Improved Flare Radiation Criteria in Terms of Solar Radiation Contribution

 

Ankita Taneja (1), Delphine Laboureur (2), Bin Zhang (1), M. Sam Mannan (1)

1. Texas A&M University, College Station, TX, USA 778401

2. The von Karman Institute for Fluid Dynamics, Belgium2

 

Email: ankita.taneja15@gmail.com

Abstract

 

At chemical processing plants, a flare stack is used to get rid of unwanted or excessive gases and relieve the system of excess pressure by combustion, thus causing high heat to radiate to atmosphere. Heat radiated from flare is important for siting flare at a proper location. The heat radiation should not exceed recommended threshold level so that people on-site and the equipment are not affected. Thus, to have a well-designed flare, knowledge of total radiation emitted from a flare is important to know. It will aid in accurately estimating the flare height and the area near the flare which would sustain high level of thermal radiation.

A common point of contention while calculating radiation level emitted from flare is the decision of including solar radiation (SR) in the calculations. API 521 mentions it to be discretionary upon the flare design company. However, some literature states that for all practical purposes, solar radiation contribution can be discounted.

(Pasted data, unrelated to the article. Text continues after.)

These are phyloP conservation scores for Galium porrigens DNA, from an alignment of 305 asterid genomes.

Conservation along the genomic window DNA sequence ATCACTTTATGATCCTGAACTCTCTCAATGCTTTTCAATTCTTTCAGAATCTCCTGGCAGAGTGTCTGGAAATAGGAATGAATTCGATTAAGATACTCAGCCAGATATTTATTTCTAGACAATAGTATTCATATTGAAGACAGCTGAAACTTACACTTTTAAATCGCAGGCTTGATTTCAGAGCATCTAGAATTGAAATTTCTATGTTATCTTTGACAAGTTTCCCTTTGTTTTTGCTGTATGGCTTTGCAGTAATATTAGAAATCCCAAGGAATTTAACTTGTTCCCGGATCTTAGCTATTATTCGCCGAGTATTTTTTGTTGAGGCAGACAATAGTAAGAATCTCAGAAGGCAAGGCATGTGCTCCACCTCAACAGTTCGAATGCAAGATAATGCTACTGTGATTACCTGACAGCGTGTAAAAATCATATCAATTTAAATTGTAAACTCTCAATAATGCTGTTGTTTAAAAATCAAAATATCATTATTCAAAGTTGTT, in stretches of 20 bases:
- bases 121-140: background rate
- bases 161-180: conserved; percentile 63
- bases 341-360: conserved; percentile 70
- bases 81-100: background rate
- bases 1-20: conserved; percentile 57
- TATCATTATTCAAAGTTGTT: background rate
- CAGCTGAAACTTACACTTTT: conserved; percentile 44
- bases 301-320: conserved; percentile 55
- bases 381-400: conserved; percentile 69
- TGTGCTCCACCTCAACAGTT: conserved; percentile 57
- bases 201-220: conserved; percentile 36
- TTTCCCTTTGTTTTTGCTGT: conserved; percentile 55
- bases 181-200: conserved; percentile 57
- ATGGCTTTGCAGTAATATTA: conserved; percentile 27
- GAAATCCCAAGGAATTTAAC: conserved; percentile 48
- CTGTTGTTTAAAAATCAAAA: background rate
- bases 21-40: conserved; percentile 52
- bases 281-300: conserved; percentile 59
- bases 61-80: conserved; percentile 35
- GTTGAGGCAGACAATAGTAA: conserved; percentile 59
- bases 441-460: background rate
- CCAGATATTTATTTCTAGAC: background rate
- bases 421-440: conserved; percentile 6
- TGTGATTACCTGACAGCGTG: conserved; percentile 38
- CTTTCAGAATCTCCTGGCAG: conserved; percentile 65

The work performed aims at presenting a framework which quantitatively addresses aforementioned obscurity. The analysis helps flare designers to more objectively decide whether to include SR or treat it insignificant. The work studies the factors that cause variation in SR value: location, time, and orientation of the surface. Considering all these parameters, an appropriate value of SR is chosen to be the contribution of Sun to thermal radiation from flare. The effect of SR to design of flare is quantified by studying the change in effect distance near the flare and the height of flare. Consequence analysis software PHAST is used to obtain these calculations. In addition, the outcome that SR inclusion will have on the risk posed by the flare due to thermal radiation on personnel is also examined. This is studied by measuring the change in lethality and heat stress caused by radiation exposure.

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